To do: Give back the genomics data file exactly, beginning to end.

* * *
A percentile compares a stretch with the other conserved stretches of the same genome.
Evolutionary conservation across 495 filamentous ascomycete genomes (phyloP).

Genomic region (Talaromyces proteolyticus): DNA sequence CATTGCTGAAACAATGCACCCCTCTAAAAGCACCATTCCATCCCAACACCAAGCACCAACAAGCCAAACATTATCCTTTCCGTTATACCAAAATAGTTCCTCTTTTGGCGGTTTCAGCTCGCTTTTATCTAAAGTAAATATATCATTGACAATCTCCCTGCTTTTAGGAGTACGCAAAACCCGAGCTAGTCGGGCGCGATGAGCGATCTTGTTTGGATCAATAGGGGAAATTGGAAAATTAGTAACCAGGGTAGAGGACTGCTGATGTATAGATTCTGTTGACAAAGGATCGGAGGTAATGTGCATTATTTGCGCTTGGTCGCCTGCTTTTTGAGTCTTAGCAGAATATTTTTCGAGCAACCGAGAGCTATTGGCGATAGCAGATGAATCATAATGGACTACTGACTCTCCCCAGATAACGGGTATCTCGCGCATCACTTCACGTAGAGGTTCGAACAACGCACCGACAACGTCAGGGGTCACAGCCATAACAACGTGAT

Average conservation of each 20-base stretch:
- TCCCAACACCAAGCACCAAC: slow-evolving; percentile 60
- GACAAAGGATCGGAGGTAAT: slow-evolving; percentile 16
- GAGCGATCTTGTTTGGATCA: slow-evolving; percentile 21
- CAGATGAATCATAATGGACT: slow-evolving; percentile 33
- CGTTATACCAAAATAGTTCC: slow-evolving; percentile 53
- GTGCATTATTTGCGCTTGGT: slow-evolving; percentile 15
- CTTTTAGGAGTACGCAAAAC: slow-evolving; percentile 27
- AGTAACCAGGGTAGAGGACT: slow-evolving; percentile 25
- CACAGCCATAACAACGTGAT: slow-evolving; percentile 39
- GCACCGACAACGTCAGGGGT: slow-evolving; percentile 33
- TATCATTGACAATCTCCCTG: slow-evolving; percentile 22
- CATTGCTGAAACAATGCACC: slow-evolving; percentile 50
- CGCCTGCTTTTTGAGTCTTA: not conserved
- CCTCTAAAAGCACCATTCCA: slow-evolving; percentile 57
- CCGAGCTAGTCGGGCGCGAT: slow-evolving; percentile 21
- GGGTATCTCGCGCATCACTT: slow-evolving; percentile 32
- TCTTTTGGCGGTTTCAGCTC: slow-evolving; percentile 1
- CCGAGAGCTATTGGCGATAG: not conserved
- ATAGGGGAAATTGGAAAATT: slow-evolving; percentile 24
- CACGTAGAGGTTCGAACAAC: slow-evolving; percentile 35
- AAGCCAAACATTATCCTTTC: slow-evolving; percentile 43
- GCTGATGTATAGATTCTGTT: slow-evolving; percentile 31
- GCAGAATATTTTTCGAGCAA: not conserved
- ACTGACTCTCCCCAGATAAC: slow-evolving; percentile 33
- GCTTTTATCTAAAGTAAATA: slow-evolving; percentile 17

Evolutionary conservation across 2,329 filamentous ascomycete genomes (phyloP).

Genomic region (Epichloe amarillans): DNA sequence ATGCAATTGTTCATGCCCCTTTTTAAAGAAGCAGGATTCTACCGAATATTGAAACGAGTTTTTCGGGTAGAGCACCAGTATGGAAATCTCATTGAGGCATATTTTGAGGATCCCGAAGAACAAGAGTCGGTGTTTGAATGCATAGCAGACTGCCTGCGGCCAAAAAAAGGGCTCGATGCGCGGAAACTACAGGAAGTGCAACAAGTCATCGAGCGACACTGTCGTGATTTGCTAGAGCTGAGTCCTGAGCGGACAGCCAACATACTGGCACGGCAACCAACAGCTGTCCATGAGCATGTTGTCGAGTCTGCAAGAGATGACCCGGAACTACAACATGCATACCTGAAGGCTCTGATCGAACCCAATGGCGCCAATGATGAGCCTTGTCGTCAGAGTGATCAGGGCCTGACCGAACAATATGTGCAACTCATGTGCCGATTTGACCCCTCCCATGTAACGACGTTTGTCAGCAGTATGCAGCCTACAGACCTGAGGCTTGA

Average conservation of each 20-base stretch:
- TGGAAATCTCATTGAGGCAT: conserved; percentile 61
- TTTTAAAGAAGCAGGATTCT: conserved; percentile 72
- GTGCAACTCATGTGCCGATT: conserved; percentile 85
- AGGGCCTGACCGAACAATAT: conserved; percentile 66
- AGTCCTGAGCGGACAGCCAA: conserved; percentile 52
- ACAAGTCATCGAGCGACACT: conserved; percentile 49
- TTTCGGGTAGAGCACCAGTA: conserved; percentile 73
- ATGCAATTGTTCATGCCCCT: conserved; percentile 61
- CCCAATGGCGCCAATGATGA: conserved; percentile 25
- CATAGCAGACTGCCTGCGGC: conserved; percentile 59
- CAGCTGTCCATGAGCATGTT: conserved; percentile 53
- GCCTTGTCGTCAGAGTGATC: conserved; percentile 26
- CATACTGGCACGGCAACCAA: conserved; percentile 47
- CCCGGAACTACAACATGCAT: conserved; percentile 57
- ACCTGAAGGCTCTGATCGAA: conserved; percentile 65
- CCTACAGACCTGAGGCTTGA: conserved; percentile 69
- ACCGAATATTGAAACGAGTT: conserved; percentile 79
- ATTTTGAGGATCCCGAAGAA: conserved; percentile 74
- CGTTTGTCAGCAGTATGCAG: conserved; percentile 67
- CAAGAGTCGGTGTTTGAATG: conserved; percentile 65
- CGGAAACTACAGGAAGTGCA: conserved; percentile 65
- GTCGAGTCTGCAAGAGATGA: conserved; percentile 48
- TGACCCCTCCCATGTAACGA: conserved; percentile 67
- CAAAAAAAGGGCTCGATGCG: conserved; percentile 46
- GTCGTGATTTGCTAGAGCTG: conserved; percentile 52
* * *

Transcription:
A percentile compares a stretch with the other conserved stretches of the same genome.
Evolutionary conservation across 495 filamentous ascomycete genomes (phyloP).

Genomic region (Talaromyces proteolyticus): DNA sequence CATTGCTGAAACAATGCACCCCTCTAAAAGCACCATTCCATCCCAACACCAAGCACCAACAAGCCAAACATTATCCTTTCCGTTATACCAAAATAGTTCCTCTTTTGGCGGTTTCAGCTCGCTTTTATCTAAAGTAAATATATCATTGACAATCTCCCTGCTTTTAGGAGTACGCAAAACCCGAGCTAGTCGGGCGCGATGAGCGATCTTGTTTGGATCAATAGGGGAAATTGGAAAATTAGTAACCAGGGTAGAGGACTGCTGATGTATAGATTCTGTTGACAAAGGATCGGAGGTAATGTGCATTATTTGCGCTTGGTCGCCTGCTTTTTGAGTCTTAGCAGAATATTTTTCGAGCAACCGAGAGCTATTGGCGATAGCAGATGAATCATAATGGACTACTGACTCTCCCCAGATAACGGGTATCTCGCGCATCACTTCACGTAGAGGTTCGAACAACGCACCGACAACGTCAGGGGTCACAGCCATAACAACGTGAT

Average conservation of each 20-base stretch:
- TCCCAACACCAAGCACCAAC: slow-evolving; percentile 60
- GACAAAGGATCGGAGGTAAT: slow-evolving; percentile 16
- GAGCGATCTTGTTTGGATCA: slow-evolving; percentile 21
- CAGATGAATCATAATGGACT: slow-evolving; percentile 33
- CGTTATACCAAAATAGTTCC: slow-evolving; percentile 53
- GTGCATTATTTGCGCTTGGT: slow-evolving; percentile 15
- CTTTTAGGAGTACGCAAAAC: slow-evolving; percentile 27
- AGTAACCAGGGTAGAGGACT: slow-evolving; percentile 25
- CACAGCCATAACAACGTGAT: slow-evolving; percentile 39
- GCACCGACAACGTCAGGGGT: slow-evolving; percentile 33
- TATCATTGACAATCTCCCTG: slow-evolving; percentile 22
- CATTGCTGAAACAATGCACC: slow-evolving; percentile 50
- CGCCTGCTTTTTGAGTCTTA: not conserved
- CCTCTAAAAGCACCATTCCA: slow-evolving; percentile 57
- CCGAGCTAGTCGGGCGCGAT: slow-evolving; percentile 21
- GGGTATCTCGCGCATCACTT: slow-evolving; percentile 32
- TCTTTTGGCGGTTTCAGCTC: slow-evolving; percentile 1
- CCGAGAGCTATTGGCGATAG: not conserved
- ATAGGGGAAATTGGAAAATT: slow-evolving; percentile 24
- CACGTAGAGGTTCGAACAAC: slow-evolving; percentile 35
- AAGCCAAACATTATCCTTTC: slow-evolving; percentile 43
- GCTGATGTATAGATTCTGTT: slow-evolving; percentile 31
- GCAGAATATTTTTCGAGCAA: not conserved
- ACTGACTCTCCCCAGATAAC: slow-evolving; percentile 33
- GCTTTTATCTAAAGTAAATA: slow-evolving; percentile 17

Evolutionary conservation across 2,329 filamentous ascomycete genomes (phyloP).

Genomic region (Epichloe amarillans): DNA sequence ATGCAATTGTTCATGCCCCTTTTTAAAGAAGCAGGATTCTACCGAATATTGAAACGAGTTTTTCGGGTAGAGCACCAGTATGGAAATCTCATTGAGGCATATTTTGAGGATCCCGAAGAACAAGAGTCGGTGTTTGAATGCATAGCAGACTGCCTGCGGCCAAAAAAAGGGCTCGATGCGCGGAAACTACAGGAAGTGCAACAAGTCATCGAGCGACACTGTCGTGATTTGCTAGAGCTGAGTCCTGAGCGGACAGCCAACATACTGGCACGGCAACCAACAGCTGTCCATGAGCATGTTGTCGAGTCTGCAAGAGATGACCCGGAACTACAACATGCATACCTGAAGGCTCTGATCGAACCCAATGGCGCCAATGATGAGCCTTGTCGTCAGAGTGATCAGGGCCTGACCGAACAATATGTGCAACTCATGTGCCGATTTGACCCCTCCCATGTAACGACGTTTGTCAGCAGTATGCAGCCTACAGACCTGAGGCTTGA

Average conservation of each 20-base stretch:
- TGGAAATCTCATTGAGGCAT: conserved; percentile 61
- TTTTAAAGAAGCAGGATTCT: conserved; percentile 72
- GTGCAACTCATGTGCCGATT: conserved; percentile 85
- AGGGCCTGACCGAACAATAT: conserved; percentile 66
- AGTCCTGAGCGGACAGCCAA: conserved; percentile 52
- ACAAGTCATCGAGCGACACT: conserved; percentile 49
- TTTCGGGTAGAGCACCAGTA: conserved; percentile 73
- ATGCAATTGTTCATGCCCCT: conserved; percentile 61
- CCCAATGGCGCCAATGATGA: conserved; percentile 25
- CATAGCAGACTGCCTGCGGC: conserved; percentile 59
- CAGCTGTCCATGAGCATGTT: conserved; percentile 53
- GCCTTGTCGTCAGAGTGATC: conserved; percentile 26
- CATACTGGCACGGCAACCAA: conserved; percentile 47
- CCCGGAACTACAACATGCAT: conserved; percentile 57
- ACCTGAAGGCTCTGATCGAA: conserved; percentile 65
- CCTACAGACCTGAGGCTTGA: conserved; percentile 69
- ACCGAATATTGAAACGAGTT: conserved; percentile 79
- ATTTTGAGGATCCCGAAGAA: conserved; percentile 74
- CGTTTGTCAGCAGTATGCAG: conserved; percentile 67
- CAAGAGTCGGTGTTTGAATG: conserved; percentile 65
- CGGAAACTACAGGAAGTGCA: conserved; percentile 65
- GTCGAGTCTGCAAGAGATGA: conserved; percentile 48
- TGACCCCTCCCATGTAACGA: conserved; percentile 67
- CAAAAAAAGGGCTCGATGCG: conserved; percentile 46
- GTCGTGATTTGCTAGAGCTG: conserved; percentile 52